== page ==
Connect with us

Hi, what are you looking for?

Hasepoyo

World

Britain’s carbon market to launch — with missing EU link, Europe News & Top Stories


LONDON/BRUSSELS (REUTERS) – Britain will start its own market for trading fossil fuel emission permits this week, but with no sign yet of a link to the European Union’s market, British prices could end up being more volatile than the EU’s.

The emissions trading system (ETS), which charges power plants and other industrial entities for each tonne of carbon dioxide they emit, is part of Britain’s plan to eliminate its net emissions of greenhouse gases by 2050 as part of the global push to slow climate change.

Britain quit the EU’s carbon market at the end of 2020 as part of its departure from the EU. The two sides agreed in a post-Brexit trade deal to give “serious consideration” to linking their carbon markets, allowing permits to be traded between them to create one shared carbon price.

But with the British ETS about to launch, there is no sign of negotiations starting on a link – stoking fears among emitters that having separate schemes could put British and EU firms on an uneven footing.

The German power producer RWE, which has ETS compliance obligations in both Britain and the EU, said a standalone British ETS would be less effective than the EU’s.

“The main issue is the additional risk posed by the less liquid market in the UK,” a spokesman said.

Mark Copley, CEO of the European Federation of Energy Traders, said linking the schemes would make it easier for firms to hedge their risk.

The large, liquid EU ETS enables firms to hedge their carbon exposure years in advance.

“The linking would bring back the ability for market participants to hedge UK power in a much more fungible market,” Copley said.

With trading only just beginning in the UK system, some fear that companies will scramble to snap up the first permits available, limiting the supply on offer for hedging, and potentially leading to higher prices.

“Even with the recent high prices in the EU, it’s not unlikely they will be even higher in UK ETS,” said Frank Aaskov, Energy & Climate Change Policy Manager at industry group Steel UK. “That will make us more uncompetitive here in the UK.”

Eurogas Secretary General James Watson said his industry group anticipated “competitive distortions” between the EU and Britain if the schemes were not linked.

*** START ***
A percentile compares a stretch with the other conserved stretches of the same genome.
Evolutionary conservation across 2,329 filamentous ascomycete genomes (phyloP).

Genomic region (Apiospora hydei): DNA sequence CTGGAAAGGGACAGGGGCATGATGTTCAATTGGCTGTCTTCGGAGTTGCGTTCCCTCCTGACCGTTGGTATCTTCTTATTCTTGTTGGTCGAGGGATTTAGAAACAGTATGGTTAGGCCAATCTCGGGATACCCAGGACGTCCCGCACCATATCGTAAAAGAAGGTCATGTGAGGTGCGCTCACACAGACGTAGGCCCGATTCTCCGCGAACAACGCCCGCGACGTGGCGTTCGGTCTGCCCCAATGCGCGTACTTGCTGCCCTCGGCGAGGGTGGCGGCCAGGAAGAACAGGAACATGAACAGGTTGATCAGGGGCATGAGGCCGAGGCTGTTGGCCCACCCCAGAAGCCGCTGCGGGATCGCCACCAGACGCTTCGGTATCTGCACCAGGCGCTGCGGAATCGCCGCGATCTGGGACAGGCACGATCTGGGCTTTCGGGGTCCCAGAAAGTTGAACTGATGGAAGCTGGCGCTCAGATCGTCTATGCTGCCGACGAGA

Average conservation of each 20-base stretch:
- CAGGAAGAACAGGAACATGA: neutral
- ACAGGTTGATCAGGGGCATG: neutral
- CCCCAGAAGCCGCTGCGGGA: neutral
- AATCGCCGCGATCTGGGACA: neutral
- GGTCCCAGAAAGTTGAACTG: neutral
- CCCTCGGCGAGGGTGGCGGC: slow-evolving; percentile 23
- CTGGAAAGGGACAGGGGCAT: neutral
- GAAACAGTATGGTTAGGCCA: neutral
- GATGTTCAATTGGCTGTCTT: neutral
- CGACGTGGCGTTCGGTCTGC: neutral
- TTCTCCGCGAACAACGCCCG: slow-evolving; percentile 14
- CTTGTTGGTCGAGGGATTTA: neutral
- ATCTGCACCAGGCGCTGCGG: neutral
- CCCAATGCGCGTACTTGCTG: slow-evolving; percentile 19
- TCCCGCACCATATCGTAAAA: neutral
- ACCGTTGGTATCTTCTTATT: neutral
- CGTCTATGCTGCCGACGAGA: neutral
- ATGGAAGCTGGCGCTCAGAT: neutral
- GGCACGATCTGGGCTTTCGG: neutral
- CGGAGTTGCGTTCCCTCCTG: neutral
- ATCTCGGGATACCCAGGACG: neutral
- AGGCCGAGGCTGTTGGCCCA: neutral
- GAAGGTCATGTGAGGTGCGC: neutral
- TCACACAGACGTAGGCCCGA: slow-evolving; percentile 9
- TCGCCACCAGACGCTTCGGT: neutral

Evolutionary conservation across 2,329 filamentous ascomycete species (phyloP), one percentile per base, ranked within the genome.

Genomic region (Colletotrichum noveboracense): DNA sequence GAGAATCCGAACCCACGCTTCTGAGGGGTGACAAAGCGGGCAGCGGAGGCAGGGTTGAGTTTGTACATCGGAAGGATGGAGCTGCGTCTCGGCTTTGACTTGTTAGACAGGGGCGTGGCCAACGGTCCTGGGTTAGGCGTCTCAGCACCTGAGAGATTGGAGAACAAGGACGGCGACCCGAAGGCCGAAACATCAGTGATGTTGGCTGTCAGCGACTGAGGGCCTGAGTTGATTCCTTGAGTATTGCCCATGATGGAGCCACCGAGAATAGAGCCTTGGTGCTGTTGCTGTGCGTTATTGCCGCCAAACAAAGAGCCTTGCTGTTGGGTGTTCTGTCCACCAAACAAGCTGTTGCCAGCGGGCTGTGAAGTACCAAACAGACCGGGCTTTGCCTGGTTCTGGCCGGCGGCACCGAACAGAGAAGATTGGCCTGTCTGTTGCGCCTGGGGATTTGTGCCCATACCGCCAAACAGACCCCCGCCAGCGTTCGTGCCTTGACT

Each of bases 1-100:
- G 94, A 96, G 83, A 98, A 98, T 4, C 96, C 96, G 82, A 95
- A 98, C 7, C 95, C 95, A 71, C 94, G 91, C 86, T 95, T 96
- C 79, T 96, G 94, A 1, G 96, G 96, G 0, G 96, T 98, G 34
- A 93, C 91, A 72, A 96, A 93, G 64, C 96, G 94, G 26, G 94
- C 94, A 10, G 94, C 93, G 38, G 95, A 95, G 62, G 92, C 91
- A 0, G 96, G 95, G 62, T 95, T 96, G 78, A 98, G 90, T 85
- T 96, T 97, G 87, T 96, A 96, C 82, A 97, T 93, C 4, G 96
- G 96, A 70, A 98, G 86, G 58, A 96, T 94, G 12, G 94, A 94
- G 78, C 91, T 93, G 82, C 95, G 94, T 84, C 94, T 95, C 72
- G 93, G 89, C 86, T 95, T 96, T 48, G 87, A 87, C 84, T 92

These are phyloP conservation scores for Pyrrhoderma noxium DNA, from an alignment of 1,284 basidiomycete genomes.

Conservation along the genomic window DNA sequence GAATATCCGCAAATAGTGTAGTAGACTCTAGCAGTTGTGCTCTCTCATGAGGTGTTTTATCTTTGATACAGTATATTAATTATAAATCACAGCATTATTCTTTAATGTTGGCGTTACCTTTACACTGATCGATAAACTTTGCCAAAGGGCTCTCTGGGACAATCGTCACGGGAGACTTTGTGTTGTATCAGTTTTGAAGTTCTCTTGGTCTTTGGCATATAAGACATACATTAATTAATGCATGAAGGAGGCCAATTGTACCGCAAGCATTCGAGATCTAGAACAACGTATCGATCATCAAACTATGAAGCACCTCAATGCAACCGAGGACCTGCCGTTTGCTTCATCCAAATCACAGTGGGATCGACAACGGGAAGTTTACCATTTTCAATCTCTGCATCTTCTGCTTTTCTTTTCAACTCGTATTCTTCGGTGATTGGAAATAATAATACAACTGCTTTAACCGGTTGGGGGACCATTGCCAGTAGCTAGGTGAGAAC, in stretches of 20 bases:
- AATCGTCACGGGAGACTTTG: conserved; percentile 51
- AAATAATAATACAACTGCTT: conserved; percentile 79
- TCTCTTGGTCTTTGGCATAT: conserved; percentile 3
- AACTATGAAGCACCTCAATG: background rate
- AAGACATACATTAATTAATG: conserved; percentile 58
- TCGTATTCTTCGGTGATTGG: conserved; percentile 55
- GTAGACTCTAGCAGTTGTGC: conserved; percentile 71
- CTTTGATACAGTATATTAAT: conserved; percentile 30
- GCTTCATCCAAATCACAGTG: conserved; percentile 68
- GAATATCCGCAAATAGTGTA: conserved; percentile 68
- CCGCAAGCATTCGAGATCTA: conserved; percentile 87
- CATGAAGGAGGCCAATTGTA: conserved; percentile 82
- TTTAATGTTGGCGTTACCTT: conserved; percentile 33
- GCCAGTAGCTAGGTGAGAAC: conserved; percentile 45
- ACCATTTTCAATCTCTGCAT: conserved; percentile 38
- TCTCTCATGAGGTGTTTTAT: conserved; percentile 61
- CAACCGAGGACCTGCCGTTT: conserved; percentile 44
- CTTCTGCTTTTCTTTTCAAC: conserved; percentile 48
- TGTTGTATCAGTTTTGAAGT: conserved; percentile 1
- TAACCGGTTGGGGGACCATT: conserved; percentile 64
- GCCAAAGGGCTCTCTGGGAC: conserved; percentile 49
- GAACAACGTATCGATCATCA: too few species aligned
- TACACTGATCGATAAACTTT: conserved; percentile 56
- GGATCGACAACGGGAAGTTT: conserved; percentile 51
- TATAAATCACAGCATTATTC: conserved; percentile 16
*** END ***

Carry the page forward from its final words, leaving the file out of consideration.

EU carbon prices last week soared to a record high of above 56 euros (S$90.50) per tonne. The price of permits in the UK ETS is not yet known, since trading has not begun.

With Brussels policymakers now focusing on a huge overhaul of the bloc’s climate policies, due in July, and post-Brexit tensions continuing to flare, analysts said political appetite was lacking to establish a link to the British system quickly.

A spokesman for the British government said it was “considering a range of options on how the UK’s Emissions Trading Scheme can work best with other carbon markets”.

A European Commission representative pointed to the post-Brexit trade deal’s agreement to consider a link, and said this would need to be negotiated.





Source link

Click to comment

Leave a Reply

Your email address will not be published. Required fields are marked *

You May Also Like

U.S.

The leader of a small hard-line party says he will try to form a unity government with Prime Minister Benjamin Netanyahu’s opponents. Sunday’s...

Tech

The woman who led the design of Bumble’s dating app in the run-up to the company’s February initial public offering is joining Twitter Inc.,...

Tech

Video platform Rumble said it is receiving an investment from a group of prominent conservative venture capitalists including Peter Thiel and “Hillbilly Elegy” author...

U.S.

The Conservatives deleted a tweet on Thursday that leader Erin O’Toole has said was “detracting” from important conversations about the COVID-19 vaccine rollout...

Copyright © 2020 ZoxPress Theme. Theme by MVP Themes, powered by WordPress.